How to adopt a pet-friendly policy

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What about provision for employees who suffer from a dog phobia, which can lead to severe medical consequences.


Read More Michael Cooke
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Allowing people to bring their pets to work can have benefits among both current and potential employees

We’ve been welcoming dogs into our office since 2003 and have seen first-hand the benefits a pet-friendly policy can have on a workforce. Over the years we've learnt a lot about having a pet-friendly office. Office pets are steadily on the increase – a quarter of companies nationwide have a policy to allow workers to bring their dogs into the office, with a further 28% wanting to introduce one. Purina is on a mission to increase the number of companies opening their doors to pets through our Pets At Work toolkit.

Almost all (96%) organisations with a pet-friendly policy have seen the benefits of having dogs around the office; including a friendlier and calmer atmosphere with higher staff morale. Having dogs around our office has certainly encouraged more social interactions between people from different teams at Purina. Rather than sending an email we have staff going to see each other in person because it has the bonus of being able to say hello to their dogs. Experience has also shown the positive effect having dogs in the office can have on a workforce’s mental health. It helps to promote a work/life balance, encourages productivity, and reduces stress levels, giving employees an excuse to take a much-needed short break to say hello to or play with a colleague's dog.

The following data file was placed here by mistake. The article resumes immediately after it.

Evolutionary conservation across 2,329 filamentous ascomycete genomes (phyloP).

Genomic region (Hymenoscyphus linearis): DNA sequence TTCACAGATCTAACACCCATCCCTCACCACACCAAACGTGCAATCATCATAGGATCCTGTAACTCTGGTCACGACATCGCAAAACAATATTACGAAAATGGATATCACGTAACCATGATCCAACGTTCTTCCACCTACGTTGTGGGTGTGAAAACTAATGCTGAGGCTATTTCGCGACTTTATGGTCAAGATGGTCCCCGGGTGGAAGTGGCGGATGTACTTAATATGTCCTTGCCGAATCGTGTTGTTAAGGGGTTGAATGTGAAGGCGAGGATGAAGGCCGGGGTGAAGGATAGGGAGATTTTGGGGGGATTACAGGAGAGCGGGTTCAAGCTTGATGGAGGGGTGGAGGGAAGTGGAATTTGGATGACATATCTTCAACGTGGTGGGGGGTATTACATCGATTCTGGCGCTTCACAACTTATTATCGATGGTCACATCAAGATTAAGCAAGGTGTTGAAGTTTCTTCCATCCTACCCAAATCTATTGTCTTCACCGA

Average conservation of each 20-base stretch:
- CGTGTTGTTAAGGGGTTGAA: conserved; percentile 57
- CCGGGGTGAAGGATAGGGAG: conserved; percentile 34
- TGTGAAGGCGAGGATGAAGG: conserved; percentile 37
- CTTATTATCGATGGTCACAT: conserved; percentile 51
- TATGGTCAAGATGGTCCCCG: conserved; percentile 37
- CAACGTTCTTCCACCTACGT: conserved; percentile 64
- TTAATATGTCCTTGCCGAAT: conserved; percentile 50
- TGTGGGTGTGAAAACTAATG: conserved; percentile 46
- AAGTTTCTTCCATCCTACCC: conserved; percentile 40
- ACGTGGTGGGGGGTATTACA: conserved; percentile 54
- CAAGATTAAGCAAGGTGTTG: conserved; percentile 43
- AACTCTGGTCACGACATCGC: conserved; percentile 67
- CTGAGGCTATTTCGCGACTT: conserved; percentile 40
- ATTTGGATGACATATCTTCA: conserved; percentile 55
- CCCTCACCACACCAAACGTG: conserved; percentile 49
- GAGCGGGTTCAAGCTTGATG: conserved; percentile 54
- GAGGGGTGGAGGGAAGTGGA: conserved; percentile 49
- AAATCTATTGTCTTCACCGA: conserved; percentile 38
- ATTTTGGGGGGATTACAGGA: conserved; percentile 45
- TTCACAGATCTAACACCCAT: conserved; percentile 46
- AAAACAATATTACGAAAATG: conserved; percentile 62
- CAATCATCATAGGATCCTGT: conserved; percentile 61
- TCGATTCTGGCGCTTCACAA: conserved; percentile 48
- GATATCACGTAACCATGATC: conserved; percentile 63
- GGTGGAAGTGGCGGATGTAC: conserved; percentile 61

The benefits don’t just stop at current staff either. If we want to attract the best young talent a pet-friendly policy could also work in our favour. According to new research working Millennials are looking for companies with dog-friendly policies. A quarter of 18- to 34-year-olds said a dog-friendly policy would be attractive to them, with 42% saying they would like or enjoy an office with a dog-friendly policy (some 11% more than the national average).

So what’s stopping employers from adopting a pet-friendly policy? Our research found that half of UK employers are concerned about the potential source of distraction a dog could create in the office and 41% had concerns over safety. That’s why we’ve created the Pets At Work toolkit to make it easier and more achievable for companies of any size overcome these barriers and introduce dogs into their work environments.

There’s no one-size-fits-all approach to adopting a pets at work policy. Employers should start by getting their leadership team on board and, if possible, facilitating a bring your dog to work day to test out how it might work and be received in your office. It’s important to bear in mind that not all employees will be comfortable around dogs so having dog-free areas, lifts and meeting rooms can ensure all members of staff feel happy and comfortable.

We wanted to support other UK businesses to adopt pet-friendly policies and reap the benefits by providing a toolkit that helps to simplify the process. The toolkit is based on our own experience creating schemes across Europe and research with multiple businesses about the simplest strategy to bring in a dog-friendly policy. All of this makes a dog-friendly policy easier to adopt and cost-effective, with the goal being for Purina to help 200 organisations across Europe open their doors to pets by 2020.

Paul Steadman is head of HR at Purina PetCare

Comments

What about provision for employees who suffer from a dog phobia, which can lead to severe medical consequences.


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Office goldfish could work, but I would not work anywhere which allows dogs and cats. It would divide the office and lead to people patting animals instead of doing their work.


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